Since the massive magnitude 9 earthquake stuck on March 11, 2011, 58 aftershocks of magnitude 6 or greater have rattled Japan, said the U.S. Geological Survey. One of the stronger aftershocks to date, a magnitude 7.1 quake, hit on April 7, 2011, at 11:32 p.m. local time, killing four and injuring 141, according to Japanese news reports. Though a warning was issued, the earthquake did not cause a tsunami.
This map shows the location of the April 7 aftershock in relation to the large March 11 quake. The earthquake occurred 40 kilometers east of the Oshika Peninsula at a depth of 66 kilometers along a thrust/reverse fault. It is the third largest aftershock since the March 11 earthquake. The two larger aftershocks were magnitude 7.7 and 7.9, and both occurred on March 11.
All of the earthquakes are occurring near the boundary between the North American plate, on which northern Japan sits, and the Pacific plate. In this region, the Pacific Plate is moving west under the North American plate at 83 millimeters per year. The Pacific Plate sinks below the North American plate along the Japan Trench, shown in this image. Friction between the plates causes tension and earthquakes.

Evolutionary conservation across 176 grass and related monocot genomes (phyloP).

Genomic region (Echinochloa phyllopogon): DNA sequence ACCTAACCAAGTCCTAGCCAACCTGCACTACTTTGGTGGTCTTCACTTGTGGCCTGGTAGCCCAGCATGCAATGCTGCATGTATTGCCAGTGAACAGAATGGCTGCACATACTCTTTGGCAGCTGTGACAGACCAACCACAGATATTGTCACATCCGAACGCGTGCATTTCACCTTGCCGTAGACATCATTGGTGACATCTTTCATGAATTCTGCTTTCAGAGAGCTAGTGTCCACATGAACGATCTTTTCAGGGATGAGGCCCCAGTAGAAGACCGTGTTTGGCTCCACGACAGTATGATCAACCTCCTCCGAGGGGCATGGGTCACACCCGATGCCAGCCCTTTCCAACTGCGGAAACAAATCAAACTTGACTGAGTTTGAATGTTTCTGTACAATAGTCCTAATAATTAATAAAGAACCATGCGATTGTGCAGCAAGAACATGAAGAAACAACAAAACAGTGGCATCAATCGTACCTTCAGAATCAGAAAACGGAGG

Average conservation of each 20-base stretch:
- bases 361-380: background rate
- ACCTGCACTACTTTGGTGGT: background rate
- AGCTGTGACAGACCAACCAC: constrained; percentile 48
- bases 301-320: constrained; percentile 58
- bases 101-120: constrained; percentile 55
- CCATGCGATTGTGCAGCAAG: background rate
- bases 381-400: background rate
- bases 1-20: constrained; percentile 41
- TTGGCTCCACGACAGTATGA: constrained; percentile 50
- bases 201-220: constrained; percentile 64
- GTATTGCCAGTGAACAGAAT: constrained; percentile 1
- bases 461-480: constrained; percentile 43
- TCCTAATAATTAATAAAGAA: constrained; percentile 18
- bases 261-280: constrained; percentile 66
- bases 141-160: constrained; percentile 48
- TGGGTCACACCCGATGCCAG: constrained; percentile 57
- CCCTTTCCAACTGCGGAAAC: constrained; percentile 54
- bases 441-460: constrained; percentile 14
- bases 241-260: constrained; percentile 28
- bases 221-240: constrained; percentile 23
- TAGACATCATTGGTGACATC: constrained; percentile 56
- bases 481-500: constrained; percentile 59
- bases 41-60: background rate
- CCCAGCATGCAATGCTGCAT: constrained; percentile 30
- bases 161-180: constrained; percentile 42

NASA Earth Observatory image created by Jesse Allen, using earthquake and plate tectonics data from the USGS Earthquake Hazard Program, land elevation data from the Shuttle Radar Topography Mission (SRTM) provided by the University of Maryland’s Global Land Cover Facility, and ocean bathymetry data from the British Oceanographic Data Center’s Global Bathmetric Chart of the Oceans (GEBCO). Caption by Holli Riebeek.